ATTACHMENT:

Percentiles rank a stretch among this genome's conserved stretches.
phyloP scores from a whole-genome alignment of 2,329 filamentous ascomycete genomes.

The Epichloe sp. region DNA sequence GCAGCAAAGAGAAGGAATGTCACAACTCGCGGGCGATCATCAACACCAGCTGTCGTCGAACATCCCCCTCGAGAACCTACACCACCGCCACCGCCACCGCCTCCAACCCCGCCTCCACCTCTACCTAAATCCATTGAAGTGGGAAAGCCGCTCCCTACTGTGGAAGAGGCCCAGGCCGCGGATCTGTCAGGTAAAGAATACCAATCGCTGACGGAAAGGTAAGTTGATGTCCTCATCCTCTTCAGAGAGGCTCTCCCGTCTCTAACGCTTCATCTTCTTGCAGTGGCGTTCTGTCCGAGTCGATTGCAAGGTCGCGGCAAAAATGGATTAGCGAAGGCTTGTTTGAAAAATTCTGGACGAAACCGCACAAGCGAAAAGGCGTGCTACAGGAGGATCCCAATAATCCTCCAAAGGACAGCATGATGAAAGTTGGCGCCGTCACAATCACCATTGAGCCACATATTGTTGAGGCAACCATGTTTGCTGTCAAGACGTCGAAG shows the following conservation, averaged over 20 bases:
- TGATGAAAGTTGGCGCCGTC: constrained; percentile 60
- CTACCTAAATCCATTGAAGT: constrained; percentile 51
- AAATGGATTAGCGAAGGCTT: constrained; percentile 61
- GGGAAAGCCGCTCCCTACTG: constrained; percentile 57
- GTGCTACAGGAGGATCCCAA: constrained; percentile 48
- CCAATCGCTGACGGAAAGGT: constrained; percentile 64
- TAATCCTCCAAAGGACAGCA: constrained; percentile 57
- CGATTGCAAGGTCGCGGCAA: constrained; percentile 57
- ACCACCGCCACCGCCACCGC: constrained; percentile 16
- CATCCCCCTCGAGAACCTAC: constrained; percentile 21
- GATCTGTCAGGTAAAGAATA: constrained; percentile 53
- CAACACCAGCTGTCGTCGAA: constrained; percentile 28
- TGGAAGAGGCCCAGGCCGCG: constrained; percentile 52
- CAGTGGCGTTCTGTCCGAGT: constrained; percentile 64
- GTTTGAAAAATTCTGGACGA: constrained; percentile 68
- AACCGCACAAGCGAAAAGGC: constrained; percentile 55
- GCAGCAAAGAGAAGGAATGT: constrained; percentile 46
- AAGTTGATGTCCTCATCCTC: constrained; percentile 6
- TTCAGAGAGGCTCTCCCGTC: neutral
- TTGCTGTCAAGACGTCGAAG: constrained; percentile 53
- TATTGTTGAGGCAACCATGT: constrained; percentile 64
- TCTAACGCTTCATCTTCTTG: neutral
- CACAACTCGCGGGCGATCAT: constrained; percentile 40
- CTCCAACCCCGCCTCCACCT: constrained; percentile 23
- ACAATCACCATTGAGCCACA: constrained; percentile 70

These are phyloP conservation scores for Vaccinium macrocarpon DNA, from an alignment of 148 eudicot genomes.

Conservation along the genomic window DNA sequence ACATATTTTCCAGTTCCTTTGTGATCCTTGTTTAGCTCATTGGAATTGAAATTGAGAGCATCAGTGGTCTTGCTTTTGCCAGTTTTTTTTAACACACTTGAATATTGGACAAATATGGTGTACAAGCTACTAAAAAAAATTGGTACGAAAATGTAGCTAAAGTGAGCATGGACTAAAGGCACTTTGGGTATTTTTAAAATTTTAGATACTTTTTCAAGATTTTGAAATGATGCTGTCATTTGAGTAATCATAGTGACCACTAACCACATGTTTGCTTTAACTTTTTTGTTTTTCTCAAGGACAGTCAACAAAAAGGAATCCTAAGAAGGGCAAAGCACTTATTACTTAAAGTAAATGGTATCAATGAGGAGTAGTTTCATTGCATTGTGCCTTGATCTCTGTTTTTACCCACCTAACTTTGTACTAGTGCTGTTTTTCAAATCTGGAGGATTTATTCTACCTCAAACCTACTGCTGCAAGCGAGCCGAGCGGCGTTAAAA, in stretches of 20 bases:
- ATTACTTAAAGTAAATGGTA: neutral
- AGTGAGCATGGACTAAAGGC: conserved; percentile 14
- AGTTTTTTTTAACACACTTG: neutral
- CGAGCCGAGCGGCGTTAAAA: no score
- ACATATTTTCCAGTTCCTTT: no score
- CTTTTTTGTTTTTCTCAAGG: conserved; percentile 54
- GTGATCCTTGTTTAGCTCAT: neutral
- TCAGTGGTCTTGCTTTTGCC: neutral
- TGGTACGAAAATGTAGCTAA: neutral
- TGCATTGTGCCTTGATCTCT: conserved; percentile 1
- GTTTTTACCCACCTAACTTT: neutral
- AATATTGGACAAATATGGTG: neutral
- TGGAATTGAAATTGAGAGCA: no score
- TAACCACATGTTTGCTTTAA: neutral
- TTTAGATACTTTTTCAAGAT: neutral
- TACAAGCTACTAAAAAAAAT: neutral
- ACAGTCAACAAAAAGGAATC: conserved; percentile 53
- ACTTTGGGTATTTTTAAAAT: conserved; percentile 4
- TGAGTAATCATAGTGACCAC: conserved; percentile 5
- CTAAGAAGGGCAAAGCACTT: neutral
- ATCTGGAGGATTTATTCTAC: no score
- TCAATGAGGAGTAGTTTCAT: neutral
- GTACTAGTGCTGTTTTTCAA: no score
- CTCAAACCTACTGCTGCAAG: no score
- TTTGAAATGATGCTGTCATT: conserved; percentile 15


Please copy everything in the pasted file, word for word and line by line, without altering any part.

Percentiles rank a stretch among this genome's conserved stretches.
phyloP scores from a whole-genome alignment of 2,329 filamentous ascomycete genomes.

The Epichloe sp. region DNA sequence GCAGCAAAGAGAAGGAATGTCACAACTCGCGGGCGATCATCAACACCAGCTGTCGTCGAACATCCCCCTCGAGAACCTACACCACCGCCACCGCCACCGCCTCCAACCCCGCCTCCACCTCTACCTAAATCCATTGAAGTGGGAAAGCCGCTCCCTACTGTGGAAGAGGCCCAGGCCGCGGATCTGTCAGGTAAAGAATACCAATCGCTGACGGAAAGGTAAGTTGATGTCCTCATCCTCTTCAGAGAGGCTCTCCCGTCTCTAACGCTTCATCTTCTTGCAGTGGCGTTCTGTCCGAGTCGATTGCAAGGTCGCGGCAAAAATGGATTAGCGAAGGCTTGTTTGAAAAATTCTGGACGAAACCGCACAAGCGAAAAGGCGTGCTACAGGAGGATCCCAATAATCCTCCAAAGGACAGCATGATGAAAGTTGGCGCCGTCACAATCACCATTGAGCCACATATTGTTGAGGCAACCATGTTTGCTGTCAAGACGTCGAAG shows the following conservation, averaged over 20 bases:
- TGATGAAAGTTGGCGCCGTC: constrained; percentile 60
- CTACCTAAATCCATTGAAGT: constrained; percentile 51
- AAATGGATTAGCGAAGGCTT: constrained; percentile 61
- GGGAAAGCCGCTCCCTACTG: constrained; percentile 57
- GTGCTACAGGAGGATCCCAA: constrained; percentile 48
- CCAATCGCTGACGGAAAGGT: constrained; percentile 64
- TAATCCTCCAAAGGACAGCA: constrained; percentile 57
- CGATTGCAAGGTCGCGGCAA: constrained; percentile 57
- ACCACCGCCACCGCCACCGC: constrained; percentile 16
- CATCCCCCTCGAGAACCTAC: constrained; percentile 21
- GATCTGTCAGGTAAAGAATA: constrained; percentile 53
- CAACACCAGCTGTCGTCGAA: constrained; percentile 28
- TGGAAGAGGCCCAGGCCGCG: constrained; percentile 52
- CAGTGGCGTTCTGTCCGAGT: constrained; percentile 64
- GTTTGAAAAATTCTGGACGA: constrained; percentile 68
- AACCGCACAAGCGAAAAGGC: constrained; percentile 55
- GCAGCAAAGAGAAGGAATGT: constrained; percentile 46
- AAGTTGATGTCCTCATCCTC: constrained; percentile 6
- TTCAGAGAGGCTCTCCCGTC: neutral
- TTGCTGTCAAGACGTCGAAG: constrained; percentile 53
- TATTGTTGAGGCAACCATGT: constrained; percentile 64
- TCTAACGCTTCATCTTCTTG: neutral
- CACAACTCGCGGGCGATCAT: constrained; percentile 40
- CTCCAACCCCGCCTCCACCT: constrained; percentile 23
- ACAATCACCATTGAGCCACA: constrained; percentile 70

These are phyloP conservation scores for Vaccinium macrocarpon DNA, from an alignment of 148 eudicot genomes.

Conservation along the genomic window DNA sequence ACATATTTTCCAGTTCCTTTGTGATCCTTGTTTAGCTCATTGGAATTGAAATTGAGAGCATCAGTGGTCTTGCTTTTGCCAGTTTTTTTTAACACACTTGAATATTGGACAAATATGGTGTACAAGCTACTAAAAAAAATTGGTACGAAAATGTAGCTAAAGTGAGCATGGACTAAAGGCACTTTGGGTATTTTTAAAATTTTAGATACTTTTTCAAGATTTTGAAATGATGCTGTCATTTGAGTAATCATAGTGACCACTAACCACATGTTTGCTTTAACTTTTTTGTTTTTCTCAAGGACAGTCAACAAAAAGGAATCCTAAGAAGGGCAAAGCACTTATTACTTAAAGTAAATGGTATCAATGAGGAGTAGTTTCATTGCATTGTGCCTTGATCTCTGTTTTTACCCACCTAACTTTGTACTAGTGCTGTTTTTCAAATCTGGAGGATTTATTCTACCTCAAACCTACTGCTGCAAGCGAGCCGAGCGGCGTTAAAA, in stretches of 20 bases:
- ATTACTTAAAGTAAATGGTA: neutral
- AGTGAGCATGGACTAAAGGC: conserved; percentile 14
- AGTTTTTTTTAACACACTTG: neutral
- CGAGCCGAGCGGCGTTAAAA: no score
- ACATATTTTCCAGTTCCTTT: no score
- CTTTTTTGTTTTTCTCAAGG: conserved; percentile 54
- GTGATCCTTGTTTAGCTCAT: neutral
- TCAGTGGTCTTGCTTTTGCC: neutral
- TGGTACGAAAATGTAGCTAA: neutral
- TGCATTGTGCCTTGATCTCT: conserved; percentile 1
- GTTTTTACCCACCTAACTTT: neutral
- AATATTGGACAAATATGGTG: neutral
- TGGAATTGAAATTGAGAGCA: no score
- TAACCACATGTTTGCTTTAA: neutral
- TTTAGATACTTTTTCAAGAT: neutral
- TACAAGCTACTAAAAAAAAT: neutral
- ACAGTCAACAAAAAGGAATC: conserved; percentile 53
- ACTTTGGGTATTTTTAAAAT: conserved; percentile 4
- TGAGTAATCATAGTGACCAC: conserved; percentile 5
- CTAAGAAGGGCAAAGCACTT: neutral
- ATCTGGAGGATTTATTCTAC: no score
- TCAATGAGGAGTAGTTTCAT: neutral
- GTACTAGTGCTGTTTTTCAA: no score
- CTCAAACCTACTGCTGCAAG: no score
- TTTGAAATGATGCTGTCATT: conserved; percentile 15